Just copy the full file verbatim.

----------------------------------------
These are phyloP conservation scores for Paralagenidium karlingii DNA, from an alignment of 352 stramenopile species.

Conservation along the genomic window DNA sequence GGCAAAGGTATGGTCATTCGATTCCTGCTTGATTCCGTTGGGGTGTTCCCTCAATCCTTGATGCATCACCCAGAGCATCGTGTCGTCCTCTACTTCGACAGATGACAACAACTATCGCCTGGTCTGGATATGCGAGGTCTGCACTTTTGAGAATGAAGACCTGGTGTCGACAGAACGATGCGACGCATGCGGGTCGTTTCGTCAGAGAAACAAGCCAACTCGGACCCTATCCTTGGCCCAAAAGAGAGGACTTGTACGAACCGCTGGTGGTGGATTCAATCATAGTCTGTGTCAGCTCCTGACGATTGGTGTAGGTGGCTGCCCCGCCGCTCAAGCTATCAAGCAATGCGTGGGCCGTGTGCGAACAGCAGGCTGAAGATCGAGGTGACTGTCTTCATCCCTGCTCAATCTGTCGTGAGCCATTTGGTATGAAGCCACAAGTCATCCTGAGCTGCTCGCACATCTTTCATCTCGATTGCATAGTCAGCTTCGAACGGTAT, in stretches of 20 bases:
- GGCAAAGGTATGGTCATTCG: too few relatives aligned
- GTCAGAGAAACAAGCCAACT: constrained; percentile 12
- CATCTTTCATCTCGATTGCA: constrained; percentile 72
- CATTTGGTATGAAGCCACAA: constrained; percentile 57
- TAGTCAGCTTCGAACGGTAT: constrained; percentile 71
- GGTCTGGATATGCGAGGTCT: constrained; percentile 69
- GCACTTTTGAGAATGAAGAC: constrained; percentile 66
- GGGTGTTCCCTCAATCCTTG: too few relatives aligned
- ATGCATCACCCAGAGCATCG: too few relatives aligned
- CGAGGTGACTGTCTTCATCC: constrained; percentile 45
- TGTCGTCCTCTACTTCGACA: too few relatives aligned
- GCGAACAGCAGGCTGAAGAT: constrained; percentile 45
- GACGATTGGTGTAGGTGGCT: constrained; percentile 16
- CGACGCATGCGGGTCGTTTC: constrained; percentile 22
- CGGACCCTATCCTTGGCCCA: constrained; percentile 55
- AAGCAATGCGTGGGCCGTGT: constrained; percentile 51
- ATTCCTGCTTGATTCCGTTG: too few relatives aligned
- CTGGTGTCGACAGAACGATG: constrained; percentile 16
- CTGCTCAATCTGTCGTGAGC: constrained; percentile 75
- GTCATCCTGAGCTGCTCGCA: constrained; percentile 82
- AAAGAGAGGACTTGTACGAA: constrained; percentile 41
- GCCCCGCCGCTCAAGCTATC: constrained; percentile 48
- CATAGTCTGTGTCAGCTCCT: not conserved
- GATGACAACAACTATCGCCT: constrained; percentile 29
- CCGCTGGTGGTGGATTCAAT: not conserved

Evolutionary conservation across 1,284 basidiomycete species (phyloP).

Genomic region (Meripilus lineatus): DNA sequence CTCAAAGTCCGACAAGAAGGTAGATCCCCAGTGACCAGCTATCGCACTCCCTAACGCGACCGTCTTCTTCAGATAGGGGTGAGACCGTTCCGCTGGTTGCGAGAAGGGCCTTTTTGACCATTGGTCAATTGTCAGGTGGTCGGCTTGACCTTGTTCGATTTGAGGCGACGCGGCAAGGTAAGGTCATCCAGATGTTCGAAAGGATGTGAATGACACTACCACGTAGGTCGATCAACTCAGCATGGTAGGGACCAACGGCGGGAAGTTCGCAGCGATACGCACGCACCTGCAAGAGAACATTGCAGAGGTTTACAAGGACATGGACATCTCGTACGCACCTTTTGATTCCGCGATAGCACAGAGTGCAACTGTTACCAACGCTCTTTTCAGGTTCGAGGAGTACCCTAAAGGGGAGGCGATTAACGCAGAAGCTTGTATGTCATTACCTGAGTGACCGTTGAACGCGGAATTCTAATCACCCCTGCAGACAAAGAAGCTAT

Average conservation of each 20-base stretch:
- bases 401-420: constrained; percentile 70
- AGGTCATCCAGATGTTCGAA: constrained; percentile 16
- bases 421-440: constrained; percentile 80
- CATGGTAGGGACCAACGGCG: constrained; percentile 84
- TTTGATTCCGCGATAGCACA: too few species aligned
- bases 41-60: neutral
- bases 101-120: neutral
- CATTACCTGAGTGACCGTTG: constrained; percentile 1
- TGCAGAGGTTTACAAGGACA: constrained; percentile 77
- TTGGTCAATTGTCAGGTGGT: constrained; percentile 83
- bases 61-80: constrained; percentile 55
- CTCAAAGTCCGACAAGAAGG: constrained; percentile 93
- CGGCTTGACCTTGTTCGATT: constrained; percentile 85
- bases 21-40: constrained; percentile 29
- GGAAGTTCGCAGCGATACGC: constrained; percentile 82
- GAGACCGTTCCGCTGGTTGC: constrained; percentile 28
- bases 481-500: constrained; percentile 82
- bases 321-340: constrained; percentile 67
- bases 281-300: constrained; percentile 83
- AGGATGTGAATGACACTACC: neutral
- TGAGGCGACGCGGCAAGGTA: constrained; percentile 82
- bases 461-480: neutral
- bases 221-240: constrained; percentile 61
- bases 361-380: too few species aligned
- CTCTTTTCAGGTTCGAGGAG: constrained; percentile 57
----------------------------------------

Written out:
These are phyloP conservation scores for Paralagenidium karlingii DNA, from an alignment of 352 stramenopile species.

Conservation along the genomic window DNA sequence GGCAAAGGTATGGTCATTCGATTCCTGCTTGATTCCGTTGGGGTGTTCCCTCAATCCTTGATGCATCACCCAGAGCATCGTGTCGTCCTCTACTTCGACAGATGACAACAACTATCGCCTGGTCTGGATATGCGAGGTCTGCACTTTTGAGAATGAAGACCTGGTGTCGACAGAACGATGCGACGCATGCGGGTCGTTTCGTCAGAGAAACAAGCCAACTCGGACCCTATCCTTGGCCCAAAAGAGAGGACTTGTACGAACCGCTGGTGGTGGATTCAATCATAGTCTGTGTCAGCTCCTGACGATTGGTGTAGGTGGCTGCCCCGCCGCTCAAGCTATCAAGCAATGCGTGGGCCGTGTGCGAACAGCAGGCTGAAGATCGAGGTGACTGTCTTCATCCCTGCTCAATCTGTCGTGAGCCATTTGGTATGAAGCCACAAGTCATCCTGAGCTGCTCGCACATCTTTCATCTCGATTGCATAGTCAGCTTCGAACGGTAT, in stretches of 20 bases:
- GGCAAAGGTATGGTCATTCG: too few relatives aligned
- GTCAGAGAAACAAGCCAACT: constrained; percentile 12
- CATCTTTCATCTCGATTGCA: constrained; percentile 72
- CATTTGGTATGAAGCCACAA: constrained; percentile 57
- TAGTCAGCTTCGAACGGTAT: constrained; percentile 71
- GGTCTGGATATGCGAGGTCT: constrained; percentile 69
- GCACTTTTGAGAATGAAGAC: constrained; percentile 66
- GGGTGTTCCCTCAATCCTTG: too few relatives aligned
- ATGCATCACCCAGAGCATCG: too few relatives aligned
- CGAGGTGACTGTCTTCATCC: constrained; percentile 45
- TGTCGTCCTCTACTTCGACA: too few relatives aligned
- GCGAACAGCAGGCTGAAGAT: constrained; percentile 45
- GACGATTGGTGTAGGTGGCT: constrained; percentile 16
- CGACGCATGCGGGTCGTTTC: constrained; percentile 22
- CGGACCCTATCCTTGGCCCA: constrained; percentile 55
- AAGCAATGCGTGGGCCGTGT: constrained; percentile 51
- ATTCCTGCTTGATTCCGTTG: too few relatives aligned
- CTGGTGTCGACAGAACGATG: constrained; percentile 16
- CTGCTCAATCTGTCGTGAGC: constrained; percentile 75
- GTCATCCTGAGCTGCTCGCA: constrained; percentile 82
- AAAGAGAGGACTTGTACGAA: constrained; percentile 41
- GCCCCGCCGCTCAAGCTATC: constrained; percentile 48
- CATAGTCTGTGTCAGCTCCT: not conserved
- GATGACAACAACTATCGCCT: constrained; percentile 29
- CCGCTGGTGGTGGATTCAAT: not conserved

Evolutionary conservation across 1,284 basidiomycete species (phyloP).

Genomic region (Meripilus lineatus): DNA sequence CTCAAAGTCCGACAAGAAGGTAGATCCCCAGTGACCAGCTATCGCACTCCCTAACGCGACCGTCTTCTTCAGATAGGGGTGAGACCGTTCCGCTGGTTGCGAGAAGGGCCTTTTTGACCATTGGTCAATTGTCAGGTGGTCGGCTTGACCTTGTTCGATTTGAGGCGACGCGGCAAGGTAAGGTCATCCAGATGTTCGAAAGGATGTGAATGACACTACCACGTAGGTCGATCAACTCAGCATGGTAGGGACCAACGGCGGGAAGTTCGCAGCGATACGCACGCACCTGCAAGAGAACATTGCAGAGGTTTACAAGGACATGGACATCTCGTACGCACCTTTTGATTCCGCGATAGCACAGAGTGCAACTGTTACCAACGCTCTTTTCAGGTTCGAGGAGTACCCTAAAGGGGAGGCGATTAACGCAGAAGCTTGTATGTCATTACCTGAGTGACCGTTGAACGCGGAATTCTAATCACCCCTGCAGACAAAGAAGCTAT

Average conservation of each 20-base stretch:
- bases 401-420: constrained; percentile 70
- AGGTCATCCAGATGTTCGAA: constrained; percentile 16
- bases 421-440: constrained; percentile 80
- CATGGTAGGGACCAACGGCG: constrained; percentile 84
- TTTGATTCCGCGATAGCACA: too few species aligned
- bases 41-60: neutral
- bases 101-120: neutral
- CATTACCTGAGTGACCGTTG: constrained; percentile 1
- TGCAGAGGTTTACAAGGACA: constrained; percentile 77
- TTGGTCAATTGTCAGGTGGT: constrained; percentile 83
- bases 61-80: constrained; percentile 55
- CTCAAAGTCCGACAAGAAGG: constrained; percentile 93
- CGGCTTGACCTTGTTCGATT: constrained; percentile 85
- bases 21-40: constrained; percentile 29
- GGAAGTTCGCAGCGATACGC: constrained; percentile 82
- GAGACCGTTCCGCTGGTTGC: constrained; percentile 28
- bases 481-500: constrained; percentile 82
- bases 321-340: constrained; percentile 67
- bases 281-300: constrained; percentile 83
- AGGATGTGAATGACACTACC: neutral
- TGAGGCGACGCGGCAAGGTA: constrained; percentile 82
- bases 461-480: neutral
- bases 221-240: constrained; percentile 61
- bases 361-380: too few species aligned
- CTCTTTTCAGGTTCGAGGAG: constrained; percentile 57